#3 You’re thinking about extremes instead of balance

Humans are drawn to quick fixes. We are always looking for the magical product, routine, diet, or fad to help fix all of our problems in a short amount of time. This just isn’t reality, folks. To see change and maintain results, you need to make fitness and nutrition a lifestyle. By going to extremes, you might see results from the get-go, but soon, maintenance becomes exhausting, so, it’s unrealistic for the long-term. Instead of cutting out all carbs or food groups, or going to the gym two hours at a time, focus on moderation instead of deprivation.

#4 You’re not sleeping enough

A hectic, go-go-go lifestyle is all too common these days. But getting only three or four hours of sleep at night because you had too much on your plate isn’t something to be proud of. In fact, this can be extremely taxing on your entire system. When we sleep, this is when our brain and body get the time they need to regenerate and recover. When you’re not sleeping enough, your body doesn’t have time to focus on muscle-building because it’s too busy trying to keep everything else working on overtime. Knock unimportant items off your to-do list and make it a point to get a good night’s rest. Sleep is a super essential part of self-care. 

The Bottom Line

If you’re working out like crazy, but just don’t seem to be getting the results you are looking for, there’s a good chance you have hit a fitness plateau. As you can see, this can be due to a number of reasons-not sleeping enough, not being totally upfront with how much you are actually working out, or maybe you just aren’t adding enough variety and balance to your workout routine.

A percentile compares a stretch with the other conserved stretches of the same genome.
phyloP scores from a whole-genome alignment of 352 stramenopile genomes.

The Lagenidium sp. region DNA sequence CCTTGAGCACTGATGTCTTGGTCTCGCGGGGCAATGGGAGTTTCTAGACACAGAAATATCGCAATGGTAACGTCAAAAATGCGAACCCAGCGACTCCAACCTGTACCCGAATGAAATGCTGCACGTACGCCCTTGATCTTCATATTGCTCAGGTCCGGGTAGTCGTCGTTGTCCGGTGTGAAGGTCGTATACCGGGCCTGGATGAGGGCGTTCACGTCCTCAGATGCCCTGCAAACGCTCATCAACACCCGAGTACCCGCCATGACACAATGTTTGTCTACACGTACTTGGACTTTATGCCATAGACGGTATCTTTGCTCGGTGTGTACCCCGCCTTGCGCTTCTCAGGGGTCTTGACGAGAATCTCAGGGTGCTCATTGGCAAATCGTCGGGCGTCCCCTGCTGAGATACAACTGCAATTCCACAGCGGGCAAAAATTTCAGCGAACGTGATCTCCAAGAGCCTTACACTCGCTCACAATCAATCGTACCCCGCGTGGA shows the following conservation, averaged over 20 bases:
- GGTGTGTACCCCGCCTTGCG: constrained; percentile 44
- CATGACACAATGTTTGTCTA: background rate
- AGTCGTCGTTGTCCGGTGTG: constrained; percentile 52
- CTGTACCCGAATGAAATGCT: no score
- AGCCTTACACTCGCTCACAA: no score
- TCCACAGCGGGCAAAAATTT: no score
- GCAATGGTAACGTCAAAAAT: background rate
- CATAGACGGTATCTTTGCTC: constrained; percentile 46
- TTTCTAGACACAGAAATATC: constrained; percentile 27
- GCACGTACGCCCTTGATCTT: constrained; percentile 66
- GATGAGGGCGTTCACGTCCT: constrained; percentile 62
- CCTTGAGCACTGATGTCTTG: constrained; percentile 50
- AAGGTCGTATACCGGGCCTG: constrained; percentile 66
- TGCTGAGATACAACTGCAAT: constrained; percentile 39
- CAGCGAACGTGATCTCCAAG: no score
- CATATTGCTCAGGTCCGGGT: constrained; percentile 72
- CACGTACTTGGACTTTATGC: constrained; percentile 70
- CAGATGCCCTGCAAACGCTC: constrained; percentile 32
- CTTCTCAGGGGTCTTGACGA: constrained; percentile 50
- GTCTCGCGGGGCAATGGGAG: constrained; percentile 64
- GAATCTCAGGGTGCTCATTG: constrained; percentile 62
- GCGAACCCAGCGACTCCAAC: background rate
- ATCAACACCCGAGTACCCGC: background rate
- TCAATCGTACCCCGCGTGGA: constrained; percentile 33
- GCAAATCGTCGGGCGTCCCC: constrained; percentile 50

To help switch things up and kick your body into high gear, try downloading the FitOn app where we offer tons of fun classes taught by celebrity trainers that you can do right from the comfort of your own home. FitOn workouts will help add some balance to your fitness routine while also giving you a new style of workout to do every time you need a bit of a change. It may be exactly what your body needs to start seeing some results again.

Signing off,

Ray Marks #putyourmarksonfitness ✨

Intermittent Fasting Accident…Oops!

Factual statements according to the Medical News Today is provided. Please read before listening to my shenanigans. 😬

What is intermittent fasting

Intermittent fasting (IF) refers to a diet schedule that cycles between not eating and eating. Cycles of intermittent fasting can be hourly or daily.

Types of intermittent fasting

There are a number of different types of intermittent fasting. These include:

  • 16:8: During 16:8 fasting, a person will not eat anything for 16 hours and then have an 8-hour window in which they consume food. During the 16 hours of fasting, people can consume noncalorie beverages, such as black coffee, black tea, and water.
  • 5:2: The 5:2 diet is a type of fast where a person eats normally for 5 days and allocate 2 days to fasting.
  • Nightly: A nightly fast involves having a prolonged period, lasting from the evening to the following morning, without food. A 2016 study found that a prolonged fast of 13 hours overnight can potentially reduce the risk of breast cancer in females.
  • Up-to-the-ninth-hour: During this fast, a person will not consume food for the first 8 hours of their waking day. From the 9th hour, the person can then eat.
  • One meal a day (OMAD): OMAD fasting involves picking one meal a day to eat and spending the rest of the day fasting.
  • Alternate Day: As the name suggests, alternate day fasting is when a person eats food as normal one day and fasts on the following day.